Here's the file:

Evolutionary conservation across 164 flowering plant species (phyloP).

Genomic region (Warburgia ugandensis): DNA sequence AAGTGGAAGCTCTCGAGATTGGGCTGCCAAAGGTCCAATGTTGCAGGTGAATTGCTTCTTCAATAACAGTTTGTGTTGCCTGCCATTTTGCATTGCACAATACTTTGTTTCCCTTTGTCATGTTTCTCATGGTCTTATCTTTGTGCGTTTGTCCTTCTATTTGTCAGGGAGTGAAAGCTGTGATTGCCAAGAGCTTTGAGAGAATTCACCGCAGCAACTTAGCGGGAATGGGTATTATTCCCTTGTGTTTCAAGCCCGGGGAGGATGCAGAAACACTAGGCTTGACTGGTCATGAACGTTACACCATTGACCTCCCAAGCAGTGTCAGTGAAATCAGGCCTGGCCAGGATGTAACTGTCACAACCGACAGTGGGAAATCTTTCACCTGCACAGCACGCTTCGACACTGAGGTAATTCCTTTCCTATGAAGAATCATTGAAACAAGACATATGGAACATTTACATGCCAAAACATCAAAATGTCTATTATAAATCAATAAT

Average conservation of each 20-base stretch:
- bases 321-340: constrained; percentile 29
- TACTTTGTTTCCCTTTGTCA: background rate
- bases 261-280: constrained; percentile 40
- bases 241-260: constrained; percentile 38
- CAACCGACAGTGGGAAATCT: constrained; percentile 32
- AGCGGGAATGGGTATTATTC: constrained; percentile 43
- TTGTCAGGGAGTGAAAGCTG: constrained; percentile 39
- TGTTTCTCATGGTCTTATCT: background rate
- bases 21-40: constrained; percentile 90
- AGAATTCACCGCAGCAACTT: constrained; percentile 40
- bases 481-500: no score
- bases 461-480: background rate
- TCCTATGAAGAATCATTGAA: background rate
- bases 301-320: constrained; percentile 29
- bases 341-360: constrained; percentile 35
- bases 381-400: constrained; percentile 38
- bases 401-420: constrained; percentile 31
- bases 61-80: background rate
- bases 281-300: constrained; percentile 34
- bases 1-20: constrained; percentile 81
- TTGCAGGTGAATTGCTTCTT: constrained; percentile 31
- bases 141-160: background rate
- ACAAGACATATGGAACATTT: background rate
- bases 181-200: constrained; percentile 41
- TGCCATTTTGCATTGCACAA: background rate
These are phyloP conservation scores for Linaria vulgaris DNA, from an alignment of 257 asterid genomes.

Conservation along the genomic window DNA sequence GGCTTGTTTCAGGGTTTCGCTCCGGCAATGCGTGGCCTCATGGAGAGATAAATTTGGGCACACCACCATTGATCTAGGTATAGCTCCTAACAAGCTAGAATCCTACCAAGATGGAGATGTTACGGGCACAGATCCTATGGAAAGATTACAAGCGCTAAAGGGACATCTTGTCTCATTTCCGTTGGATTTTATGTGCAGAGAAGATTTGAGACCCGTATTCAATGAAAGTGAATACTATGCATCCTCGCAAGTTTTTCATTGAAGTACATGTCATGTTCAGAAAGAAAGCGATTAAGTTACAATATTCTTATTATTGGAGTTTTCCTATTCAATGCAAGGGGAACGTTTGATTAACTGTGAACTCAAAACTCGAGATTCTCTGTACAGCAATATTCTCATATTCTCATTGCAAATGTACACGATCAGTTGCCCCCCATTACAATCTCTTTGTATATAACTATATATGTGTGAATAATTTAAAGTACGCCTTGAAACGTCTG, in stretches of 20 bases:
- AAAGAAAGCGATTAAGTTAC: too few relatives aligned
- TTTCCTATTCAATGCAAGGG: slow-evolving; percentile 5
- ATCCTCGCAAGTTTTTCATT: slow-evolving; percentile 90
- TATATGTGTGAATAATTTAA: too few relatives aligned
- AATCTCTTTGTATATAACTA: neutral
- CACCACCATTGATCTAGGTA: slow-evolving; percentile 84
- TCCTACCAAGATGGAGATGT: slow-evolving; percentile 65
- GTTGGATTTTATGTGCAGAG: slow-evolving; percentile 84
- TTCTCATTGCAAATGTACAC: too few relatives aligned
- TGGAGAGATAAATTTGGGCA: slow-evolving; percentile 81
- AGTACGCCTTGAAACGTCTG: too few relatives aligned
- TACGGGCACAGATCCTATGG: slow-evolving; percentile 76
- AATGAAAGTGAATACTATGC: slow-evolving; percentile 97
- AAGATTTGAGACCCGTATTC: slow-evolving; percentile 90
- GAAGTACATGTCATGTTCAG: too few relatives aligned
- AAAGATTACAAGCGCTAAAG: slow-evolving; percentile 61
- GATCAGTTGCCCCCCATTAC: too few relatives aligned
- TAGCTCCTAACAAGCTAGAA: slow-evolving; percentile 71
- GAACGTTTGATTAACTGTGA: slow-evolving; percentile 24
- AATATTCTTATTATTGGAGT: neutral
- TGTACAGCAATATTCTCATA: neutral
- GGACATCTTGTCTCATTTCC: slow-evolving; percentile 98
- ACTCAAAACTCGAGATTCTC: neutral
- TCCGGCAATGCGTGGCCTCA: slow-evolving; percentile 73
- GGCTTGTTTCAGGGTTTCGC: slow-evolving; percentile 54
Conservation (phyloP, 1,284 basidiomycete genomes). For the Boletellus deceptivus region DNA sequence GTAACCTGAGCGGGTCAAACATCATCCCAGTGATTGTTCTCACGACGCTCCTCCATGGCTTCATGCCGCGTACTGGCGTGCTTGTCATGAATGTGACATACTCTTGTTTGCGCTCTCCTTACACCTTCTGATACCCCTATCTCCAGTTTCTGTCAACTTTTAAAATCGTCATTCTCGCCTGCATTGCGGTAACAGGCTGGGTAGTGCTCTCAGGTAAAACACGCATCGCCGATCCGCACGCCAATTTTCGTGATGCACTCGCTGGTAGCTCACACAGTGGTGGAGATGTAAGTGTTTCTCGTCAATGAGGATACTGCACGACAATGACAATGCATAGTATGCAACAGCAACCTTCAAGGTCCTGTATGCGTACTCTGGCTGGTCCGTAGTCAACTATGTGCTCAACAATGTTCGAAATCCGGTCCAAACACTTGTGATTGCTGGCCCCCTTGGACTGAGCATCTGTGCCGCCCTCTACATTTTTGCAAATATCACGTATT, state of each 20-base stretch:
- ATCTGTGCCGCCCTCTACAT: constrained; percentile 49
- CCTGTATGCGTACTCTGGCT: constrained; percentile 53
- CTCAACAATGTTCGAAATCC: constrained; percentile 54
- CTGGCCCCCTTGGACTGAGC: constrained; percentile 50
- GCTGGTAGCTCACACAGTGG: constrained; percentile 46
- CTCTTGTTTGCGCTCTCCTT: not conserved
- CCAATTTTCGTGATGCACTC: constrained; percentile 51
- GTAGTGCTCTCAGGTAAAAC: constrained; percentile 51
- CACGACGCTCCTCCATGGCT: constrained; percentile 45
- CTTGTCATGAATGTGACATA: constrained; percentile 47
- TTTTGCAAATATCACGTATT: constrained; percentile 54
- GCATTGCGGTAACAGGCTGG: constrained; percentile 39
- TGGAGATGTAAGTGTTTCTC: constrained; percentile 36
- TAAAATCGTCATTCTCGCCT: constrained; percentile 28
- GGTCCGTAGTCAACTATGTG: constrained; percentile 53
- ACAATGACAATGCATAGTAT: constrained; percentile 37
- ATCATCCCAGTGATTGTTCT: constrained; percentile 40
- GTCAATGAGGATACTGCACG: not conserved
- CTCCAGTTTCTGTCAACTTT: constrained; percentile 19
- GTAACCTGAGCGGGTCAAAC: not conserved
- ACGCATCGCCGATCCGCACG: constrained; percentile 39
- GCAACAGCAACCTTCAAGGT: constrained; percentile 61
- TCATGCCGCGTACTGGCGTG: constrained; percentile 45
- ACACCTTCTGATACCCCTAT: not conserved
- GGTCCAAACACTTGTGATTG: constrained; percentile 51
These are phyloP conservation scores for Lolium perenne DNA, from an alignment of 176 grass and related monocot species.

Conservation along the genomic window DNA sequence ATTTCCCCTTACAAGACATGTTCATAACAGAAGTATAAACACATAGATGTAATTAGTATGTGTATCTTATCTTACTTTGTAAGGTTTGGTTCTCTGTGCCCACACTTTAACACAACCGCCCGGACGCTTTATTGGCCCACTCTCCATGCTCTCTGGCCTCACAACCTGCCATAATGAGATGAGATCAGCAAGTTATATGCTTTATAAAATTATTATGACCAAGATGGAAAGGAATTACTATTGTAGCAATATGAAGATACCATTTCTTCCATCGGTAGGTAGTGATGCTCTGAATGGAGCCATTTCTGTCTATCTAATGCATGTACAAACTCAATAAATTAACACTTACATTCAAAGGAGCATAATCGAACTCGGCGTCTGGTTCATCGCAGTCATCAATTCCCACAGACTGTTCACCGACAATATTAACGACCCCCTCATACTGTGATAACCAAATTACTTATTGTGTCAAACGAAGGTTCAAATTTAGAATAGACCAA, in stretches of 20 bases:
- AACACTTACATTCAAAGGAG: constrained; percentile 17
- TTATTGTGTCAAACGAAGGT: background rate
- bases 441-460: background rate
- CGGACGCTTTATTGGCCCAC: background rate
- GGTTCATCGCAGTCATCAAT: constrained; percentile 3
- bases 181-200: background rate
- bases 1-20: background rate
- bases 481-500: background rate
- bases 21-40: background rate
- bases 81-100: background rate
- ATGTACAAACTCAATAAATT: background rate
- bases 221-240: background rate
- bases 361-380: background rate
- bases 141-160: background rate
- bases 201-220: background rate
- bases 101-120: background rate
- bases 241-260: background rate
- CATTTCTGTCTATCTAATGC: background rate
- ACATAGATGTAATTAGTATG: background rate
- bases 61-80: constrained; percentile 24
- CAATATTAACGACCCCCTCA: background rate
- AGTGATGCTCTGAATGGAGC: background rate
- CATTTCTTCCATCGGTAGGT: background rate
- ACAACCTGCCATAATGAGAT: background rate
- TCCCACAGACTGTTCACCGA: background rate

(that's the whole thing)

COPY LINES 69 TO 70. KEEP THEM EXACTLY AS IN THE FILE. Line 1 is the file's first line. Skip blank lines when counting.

- TGGAGATGTAAGTGTTTCTC: constrained; percentile 36
- TAAAATCGTCATTCTCGCCT: constrained; percentile 28